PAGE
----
Egg industry improves environmental footprint

Lifecycle assessment finds modern egg production practices has reduced industry's environmental impact compared to 50 years ago.

According to the results of a new study, the U.S. egg industry's introduction of new technologies and production practices over the last 50 years has resulted in a dramatic decrease in the industry's environmental footprint, even given today's higher levels of egg production.

The study quantified the environmental footprint of the U.S. egg industry's egg production supply chains in 2010 versus those in 1960. The researchers looked at changes in what they term "foreground" — e.g., hen performance — and "background" — e.g., fertilizer production — variables that contribute to the industry's environmental impact.

The findings provide "strong validation" for the effectiveness of modern egg production techniques in reducing the industry's impact on the environment, an announcement said.

On a per-kilogram of eggs produced basis, the environmental footprint of the U.S. egg industry in 2010 versus 1960 was:

* 71% lower in greenhouse gas emissions;

* 71% lower in eutrophying emissions, and

* 65% lower in acidifying emissions.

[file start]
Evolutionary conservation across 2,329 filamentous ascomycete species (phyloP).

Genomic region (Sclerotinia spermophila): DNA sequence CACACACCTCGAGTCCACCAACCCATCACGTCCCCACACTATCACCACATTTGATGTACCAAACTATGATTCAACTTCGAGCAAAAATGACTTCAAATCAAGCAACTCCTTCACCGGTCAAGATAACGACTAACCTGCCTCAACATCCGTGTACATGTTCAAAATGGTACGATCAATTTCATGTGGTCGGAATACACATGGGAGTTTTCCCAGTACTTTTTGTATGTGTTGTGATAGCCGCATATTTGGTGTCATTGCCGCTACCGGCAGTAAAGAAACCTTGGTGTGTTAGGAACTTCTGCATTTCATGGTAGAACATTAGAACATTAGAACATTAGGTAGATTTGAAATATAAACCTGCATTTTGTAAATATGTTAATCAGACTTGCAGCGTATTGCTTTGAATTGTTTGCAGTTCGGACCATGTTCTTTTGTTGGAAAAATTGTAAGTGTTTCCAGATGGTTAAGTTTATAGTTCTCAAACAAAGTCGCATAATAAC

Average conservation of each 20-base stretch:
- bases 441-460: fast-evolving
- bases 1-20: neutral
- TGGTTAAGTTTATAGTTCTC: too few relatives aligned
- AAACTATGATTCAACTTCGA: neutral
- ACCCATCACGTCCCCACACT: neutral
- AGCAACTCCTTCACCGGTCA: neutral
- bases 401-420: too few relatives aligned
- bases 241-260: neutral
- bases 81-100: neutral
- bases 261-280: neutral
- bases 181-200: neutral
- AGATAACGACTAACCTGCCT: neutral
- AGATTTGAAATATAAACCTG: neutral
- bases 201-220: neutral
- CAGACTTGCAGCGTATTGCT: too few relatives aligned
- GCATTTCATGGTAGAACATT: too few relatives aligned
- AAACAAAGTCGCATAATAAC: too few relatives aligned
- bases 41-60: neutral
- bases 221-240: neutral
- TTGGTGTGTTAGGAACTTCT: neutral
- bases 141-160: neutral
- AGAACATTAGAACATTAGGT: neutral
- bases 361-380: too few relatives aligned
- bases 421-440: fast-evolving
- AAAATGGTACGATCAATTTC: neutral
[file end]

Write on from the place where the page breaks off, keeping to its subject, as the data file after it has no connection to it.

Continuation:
While table egg production was 30% higher in 2010 than 50 years prior, the study found that the same key environmental impact factors were still sharply lower in 2010, even on an absolute basis.

Specifically, the U.S. egg industry in 2010, as compared with 1960, had a total environmental footprint that was:

* 63% lower in greenhouse gas emissions;

* 63% lower in eutrophying emissions, and

* 54% lower in acidifying emissions.

The researchers determined that improvements in three key areas were responsible for the above reductions: feed efficiency, feed composition and manure management.

The results will be published in the February Poultry Science as well as being the topic of a presentation at the International Production & Processing Expo Jan. 29 in Atlanta, Ga.

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